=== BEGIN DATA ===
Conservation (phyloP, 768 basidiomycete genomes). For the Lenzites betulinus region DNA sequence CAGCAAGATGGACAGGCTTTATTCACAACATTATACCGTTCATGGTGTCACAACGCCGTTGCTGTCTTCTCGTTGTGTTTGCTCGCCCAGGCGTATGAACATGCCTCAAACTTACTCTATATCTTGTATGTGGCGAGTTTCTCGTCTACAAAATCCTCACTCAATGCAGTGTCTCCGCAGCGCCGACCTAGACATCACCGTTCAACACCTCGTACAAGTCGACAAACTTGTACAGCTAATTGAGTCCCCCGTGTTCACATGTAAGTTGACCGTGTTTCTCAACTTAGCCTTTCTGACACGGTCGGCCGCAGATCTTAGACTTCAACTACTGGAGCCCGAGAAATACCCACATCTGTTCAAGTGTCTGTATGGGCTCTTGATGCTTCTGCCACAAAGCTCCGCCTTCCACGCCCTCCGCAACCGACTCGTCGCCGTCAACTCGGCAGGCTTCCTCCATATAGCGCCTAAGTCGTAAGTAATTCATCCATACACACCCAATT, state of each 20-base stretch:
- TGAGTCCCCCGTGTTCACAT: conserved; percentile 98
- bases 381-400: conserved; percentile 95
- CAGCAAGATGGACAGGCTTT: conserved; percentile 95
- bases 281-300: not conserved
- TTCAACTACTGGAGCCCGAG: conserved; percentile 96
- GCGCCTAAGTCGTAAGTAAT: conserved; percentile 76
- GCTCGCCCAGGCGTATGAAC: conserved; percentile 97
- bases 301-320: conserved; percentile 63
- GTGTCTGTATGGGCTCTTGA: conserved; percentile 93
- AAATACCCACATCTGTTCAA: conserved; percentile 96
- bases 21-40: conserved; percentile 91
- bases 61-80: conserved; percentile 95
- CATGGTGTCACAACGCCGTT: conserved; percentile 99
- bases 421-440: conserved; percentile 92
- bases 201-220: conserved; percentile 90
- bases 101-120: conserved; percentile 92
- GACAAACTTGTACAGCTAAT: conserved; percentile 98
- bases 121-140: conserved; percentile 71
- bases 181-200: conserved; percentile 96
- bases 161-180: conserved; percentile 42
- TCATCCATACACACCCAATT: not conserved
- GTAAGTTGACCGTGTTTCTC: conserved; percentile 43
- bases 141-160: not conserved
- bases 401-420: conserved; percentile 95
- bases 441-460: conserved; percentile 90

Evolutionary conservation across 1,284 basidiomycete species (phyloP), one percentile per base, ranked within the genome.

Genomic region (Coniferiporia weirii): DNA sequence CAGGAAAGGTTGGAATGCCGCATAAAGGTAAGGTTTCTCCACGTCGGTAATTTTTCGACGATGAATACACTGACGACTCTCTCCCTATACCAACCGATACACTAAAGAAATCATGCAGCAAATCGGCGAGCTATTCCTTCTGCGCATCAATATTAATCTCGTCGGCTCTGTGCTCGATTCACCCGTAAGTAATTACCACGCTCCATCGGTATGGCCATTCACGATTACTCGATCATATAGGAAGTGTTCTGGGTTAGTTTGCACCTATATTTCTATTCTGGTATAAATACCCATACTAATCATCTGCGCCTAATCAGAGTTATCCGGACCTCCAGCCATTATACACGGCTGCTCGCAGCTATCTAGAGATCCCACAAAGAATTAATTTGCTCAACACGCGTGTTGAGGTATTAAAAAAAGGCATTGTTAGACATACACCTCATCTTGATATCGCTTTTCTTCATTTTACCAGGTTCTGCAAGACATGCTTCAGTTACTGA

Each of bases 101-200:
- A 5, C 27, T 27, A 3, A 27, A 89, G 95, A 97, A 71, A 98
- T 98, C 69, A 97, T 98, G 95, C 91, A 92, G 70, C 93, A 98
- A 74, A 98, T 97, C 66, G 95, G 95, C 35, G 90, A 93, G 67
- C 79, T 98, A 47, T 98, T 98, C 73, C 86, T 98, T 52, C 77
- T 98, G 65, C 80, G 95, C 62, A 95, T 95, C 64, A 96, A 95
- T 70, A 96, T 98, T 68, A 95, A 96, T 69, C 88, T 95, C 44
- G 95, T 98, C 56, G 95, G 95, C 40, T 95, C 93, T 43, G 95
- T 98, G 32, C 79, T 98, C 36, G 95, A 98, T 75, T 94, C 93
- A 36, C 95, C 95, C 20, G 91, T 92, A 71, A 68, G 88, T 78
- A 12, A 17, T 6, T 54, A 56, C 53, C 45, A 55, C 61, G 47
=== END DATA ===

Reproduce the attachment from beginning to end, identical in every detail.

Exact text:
Conservation (phyloP, 768 basidiomycete genomes). For the Lenzites betulinus region DNA sequence CAGCAAGATGGACAGGCTTTATTCACAACATTATACCGTTCATGGTGTCACAACGCCGTTGCTGTCTTCTCGTTGTGTTTGCTCGCCCAGGCGTATGAACATGCCTCAAACTTACTCTATATCTTGTATGTGGCGAGTTTCTCGTCTACAAAATCCTCACTCAATGCAGTGTCTCCGCAGCGCCGACCTAGACATCACCGTTCAACACCTCGTACAAGTCGACAAACTTGTACAGCTAATTGAGTCCCCCGTGTTCACATGTAAGTTGACCGTGTTTCTCAACTTAGCCTTTCTGACACGGTCGGCCGCAGATCTTAGACTTCAACTACTGGAGCCCGAGAAATACCCACATCTGTTCAAGTGTCTGTATGGGCTCTTGATGCTTCTGCCACAAAGCTCCGCCTTCCACGCCCTCCGCAACCGACTCGTCGCCGTCAACTCGGCAGGCTTCCTCCATATAGCGCCTAAGTCGTAAGTAATTCATCCATACACACCCAATT, state of each 20-base stretch:
- TGAGTCCCCCGTGTTCACAT: conserved; percentile 98
- bases 381-400: conserved; percentile 95
- CAGCAAGATGGACAGGCTTT: conserved; percentile 95
- bases 281-300: not conserved
- TTCAACTACTGGAGCCCGAG: conserved; percentile 96
- GCGCCTAAGTCGTAAGTAAT: conserved; percentile 76
- GCTCGCCCAGGCGTATGAAC: conserved; percentile 97
- bases 301-320: conserved; percentile 63
- GTGTCTGTATGGGCTCTTGA: conserved; percentile 93
- AAATACCCACATCTGTTCAA: conserved; percentile 96
- bases 21-40: conserved; percentile 91
- bases 61-80: conserved; percentile 95
- CATGGTGTCACAACGCCGTT: conserved; percentile 99
- bases 421-440: conserved; percentile 92
- bases 201-220: conserved; percentile 90
- bases 101-120: conserved; percentile 92
- GACAAACTTGTACAGCTAAT: conserved; percentile 98
- bases 121-140: conserved; percentile 71
- bases 181-200: conserved; percentile 96
- bases 161-180: conserved; percentile 42
- TCATCCATACACACCCAATT: not conserved
- GTAAGTTGACCGTGTTTCTC: conserved; percentile 43
- bases 141-160: not conserved
- bases 401-420: conserved; percentile 95
- bases 441-460: conserved; percentile 90

Evolutionary conservation across 1,284 basidiomycete species (phyloP), one percentile per base, ranked within the genome.

Genomic region (Coniferiporia weirii): DNA sequence CAGGAAAGGTTGGAATGCCGCATAAAGGTAAGGTTTCTCCACGTCGGTAATTTTTCGACGATGAATACACTGACGACTCTCTCCCTATACCAACCGATACACTAAAGAAATCATGCAGCAAATCGGCGAGCTATTCCTTCTGCGCATCAATATTAATCTCGTCGGCTCTGTGCTCGATTCACCCGTAAGTAATTACCACGCTCCATCGGTATGGCCATTCACGATTACTCGATCATATAGGAAGTGTTCTGGGTTAGTTTGCACCTATATTTCTATTCTGGTATAAATACCCATACTAATCATCTGCGCCTAATCAGAGTTATCCGGACCTCCAGCCATTATACACGGCTGCTCGCAGCTATCTAGAGATCCCACAAAGAATTAATTTGCTCAACACGCGTGTTGAGGTATTAAAAAAAGGCATTGTTAGACATACACCTCATCTTGATATCGCTTTTCTTCATTTTACCAGGTTCTGCAAGACATGCTTCAGTTACTGA

Each of bases 101-200:
- A 5, C 27, T 27, A 3, A 27, A 89, G 95, A 97, A 71, A 98
- T 98, C 69, A 97, T 98, G 95, C 91, A 92, G 70, C 93, A 98
- A 74, A 98, T 97, C 66, G 95, G 95, C 35, G 90, A 93, G 67
- C 79, T 98, A 47, T 98, T 98, C 73, C 86, T 98, T 52, C 77
- T 98, G 65, C 80, G 95, C 62, A 95, T 95, C 64, A 96, A 95
- T 70, A 96, T 98, T 68, A 95, A 96, T 69, C 88, T 95, C 44
- G 95, T 98, C 56, G 95, G 95, C 40, T 95, C 93, T 43, G 95
- T 98, G 32, C 79, T 98, C 36, G 95, A 98, T 75, T 94, C 93
- A 36, C 95, C 95, C 20, G 91, T 92, A 71, A 68, G 88, T 78
- A 12, A 17, T 6, T 54, A 56, C 53, C 45, A 55, C 61, G 47